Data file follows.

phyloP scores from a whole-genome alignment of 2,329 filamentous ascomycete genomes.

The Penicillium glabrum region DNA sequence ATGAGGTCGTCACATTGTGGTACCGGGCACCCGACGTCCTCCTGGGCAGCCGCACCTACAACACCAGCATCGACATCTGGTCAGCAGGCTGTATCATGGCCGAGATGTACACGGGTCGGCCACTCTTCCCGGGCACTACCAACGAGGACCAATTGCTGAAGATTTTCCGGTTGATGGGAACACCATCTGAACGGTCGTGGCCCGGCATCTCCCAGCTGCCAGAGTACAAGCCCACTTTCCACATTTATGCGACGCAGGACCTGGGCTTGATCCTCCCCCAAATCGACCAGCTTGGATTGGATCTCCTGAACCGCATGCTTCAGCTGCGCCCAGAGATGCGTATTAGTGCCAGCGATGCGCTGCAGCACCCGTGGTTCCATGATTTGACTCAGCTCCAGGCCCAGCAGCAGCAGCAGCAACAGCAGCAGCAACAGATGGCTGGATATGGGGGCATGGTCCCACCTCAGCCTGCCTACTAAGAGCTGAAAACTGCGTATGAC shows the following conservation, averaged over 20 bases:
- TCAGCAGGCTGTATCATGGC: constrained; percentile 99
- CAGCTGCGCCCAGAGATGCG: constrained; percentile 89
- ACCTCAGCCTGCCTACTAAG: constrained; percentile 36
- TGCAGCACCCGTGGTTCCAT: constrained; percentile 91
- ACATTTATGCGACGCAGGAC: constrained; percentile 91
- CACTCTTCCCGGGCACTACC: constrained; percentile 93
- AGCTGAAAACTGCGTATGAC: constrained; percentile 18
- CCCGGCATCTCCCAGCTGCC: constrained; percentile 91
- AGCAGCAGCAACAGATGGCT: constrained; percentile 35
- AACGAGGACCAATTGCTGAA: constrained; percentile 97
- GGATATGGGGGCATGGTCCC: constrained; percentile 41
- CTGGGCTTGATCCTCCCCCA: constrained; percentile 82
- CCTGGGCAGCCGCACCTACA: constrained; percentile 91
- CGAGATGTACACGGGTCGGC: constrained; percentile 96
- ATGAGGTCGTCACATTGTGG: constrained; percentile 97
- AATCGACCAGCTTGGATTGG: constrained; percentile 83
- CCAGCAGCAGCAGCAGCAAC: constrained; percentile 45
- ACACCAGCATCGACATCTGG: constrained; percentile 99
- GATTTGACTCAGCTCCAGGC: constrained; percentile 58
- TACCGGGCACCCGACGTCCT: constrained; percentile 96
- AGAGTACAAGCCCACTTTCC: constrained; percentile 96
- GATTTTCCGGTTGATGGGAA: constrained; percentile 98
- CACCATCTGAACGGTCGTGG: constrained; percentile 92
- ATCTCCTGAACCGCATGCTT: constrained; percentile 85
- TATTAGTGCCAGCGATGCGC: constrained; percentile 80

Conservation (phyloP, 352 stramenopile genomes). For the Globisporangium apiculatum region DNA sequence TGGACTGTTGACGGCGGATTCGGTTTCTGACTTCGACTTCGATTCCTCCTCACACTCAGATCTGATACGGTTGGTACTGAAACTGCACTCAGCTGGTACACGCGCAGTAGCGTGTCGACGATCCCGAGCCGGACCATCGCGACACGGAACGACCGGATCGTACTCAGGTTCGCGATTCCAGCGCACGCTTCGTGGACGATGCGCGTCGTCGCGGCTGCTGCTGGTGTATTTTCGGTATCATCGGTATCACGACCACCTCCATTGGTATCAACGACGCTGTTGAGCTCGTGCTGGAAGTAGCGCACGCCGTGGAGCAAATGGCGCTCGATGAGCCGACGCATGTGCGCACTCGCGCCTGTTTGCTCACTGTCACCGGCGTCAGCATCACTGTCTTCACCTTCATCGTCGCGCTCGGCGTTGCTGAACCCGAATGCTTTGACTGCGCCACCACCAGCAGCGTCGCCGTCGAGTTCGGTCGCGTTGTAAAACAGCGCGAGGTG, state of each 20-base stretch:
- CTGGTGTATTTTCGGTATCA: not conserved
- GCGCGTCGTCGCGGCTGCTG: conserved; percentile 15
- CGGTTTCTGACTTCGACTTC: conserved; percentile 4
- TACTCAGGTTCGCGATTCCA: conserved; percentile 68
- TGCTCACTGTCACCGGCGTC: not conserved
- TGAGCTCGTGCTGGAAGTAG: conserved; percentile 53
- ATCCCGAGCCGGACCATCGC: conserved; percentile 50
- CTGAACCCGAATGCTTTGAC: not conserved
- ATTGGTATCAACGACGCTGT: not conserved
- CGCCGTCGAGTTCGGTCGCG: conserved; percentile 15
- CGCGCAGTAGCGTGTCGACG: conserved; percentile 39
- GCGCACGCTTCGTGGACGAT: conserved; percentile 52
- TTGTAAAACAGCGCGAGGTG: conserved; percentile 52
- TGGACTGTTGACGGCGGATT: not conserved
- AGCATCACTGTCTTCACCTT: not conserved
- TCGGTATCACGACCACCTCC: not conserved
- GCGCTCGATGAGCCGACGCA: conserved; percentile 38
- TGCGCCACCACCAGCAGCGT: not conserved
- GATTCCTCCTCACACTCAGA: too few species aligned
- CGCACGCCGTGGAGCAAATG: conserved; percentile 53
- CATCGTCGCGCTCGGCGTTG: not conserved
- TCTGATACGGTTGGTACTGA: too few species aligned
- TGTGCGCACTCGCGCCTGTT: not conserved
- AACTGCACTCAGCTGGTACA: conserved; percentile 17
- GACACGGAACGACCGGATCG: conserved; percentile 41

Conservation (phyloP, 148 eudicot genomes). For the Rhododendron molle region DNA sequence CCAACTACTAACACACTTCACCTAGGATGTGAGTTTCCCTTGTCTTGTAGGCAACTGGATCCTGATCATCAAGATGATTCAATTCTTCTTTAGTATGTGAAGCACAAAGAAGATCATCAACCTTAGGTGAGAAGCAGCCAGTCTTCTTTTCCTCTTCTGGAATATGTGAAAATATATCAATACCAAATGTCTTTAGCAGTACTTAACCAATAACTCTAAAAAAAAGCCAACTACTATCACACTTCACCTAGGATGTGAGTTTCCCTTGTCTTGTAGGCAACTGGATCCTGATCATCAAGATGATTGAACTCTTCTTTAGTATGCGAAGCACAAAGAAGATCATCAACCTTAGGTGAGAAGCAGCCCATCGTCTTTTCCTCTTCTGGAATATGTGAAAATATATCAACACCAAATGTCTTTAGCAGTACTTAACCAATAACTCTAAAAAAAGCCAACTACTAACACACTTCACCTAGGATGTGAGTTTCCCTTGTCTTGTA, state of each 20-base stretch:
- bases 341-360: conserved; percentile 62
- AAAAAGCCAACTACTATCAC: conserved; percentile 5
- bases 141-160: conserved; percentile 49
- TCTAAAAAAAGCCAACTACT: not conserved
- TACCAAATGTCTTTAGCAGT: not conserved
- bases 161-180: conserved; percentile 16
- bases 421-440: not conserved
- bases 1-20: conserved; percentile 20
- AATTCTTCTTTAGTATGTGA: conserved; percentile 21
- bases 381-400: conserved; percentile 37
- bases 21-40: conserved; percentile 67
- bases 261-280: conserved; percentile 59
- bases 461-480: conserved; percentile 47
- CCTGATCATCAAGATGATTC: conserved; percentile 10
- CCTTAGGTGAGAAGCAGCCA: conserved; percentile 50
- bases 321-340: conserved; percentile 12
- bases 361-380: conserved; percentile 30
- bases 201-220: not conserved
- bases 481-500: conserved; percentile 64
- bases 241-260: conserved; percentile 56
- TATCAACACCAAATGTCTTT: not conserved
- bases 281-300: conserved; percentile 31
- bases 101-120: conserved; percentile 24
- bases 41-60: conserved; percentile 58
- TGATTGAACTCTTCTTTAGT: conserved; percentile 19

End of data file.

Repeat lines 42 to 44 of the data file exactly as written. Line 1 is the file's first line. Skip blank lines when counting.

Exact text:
- TGGACTGTTGACGGCGGATT: not conserved
- AGCATCACTGTCTTCACCTT: not conserved
- TCGGTATCACGACCACCTCC: not conserved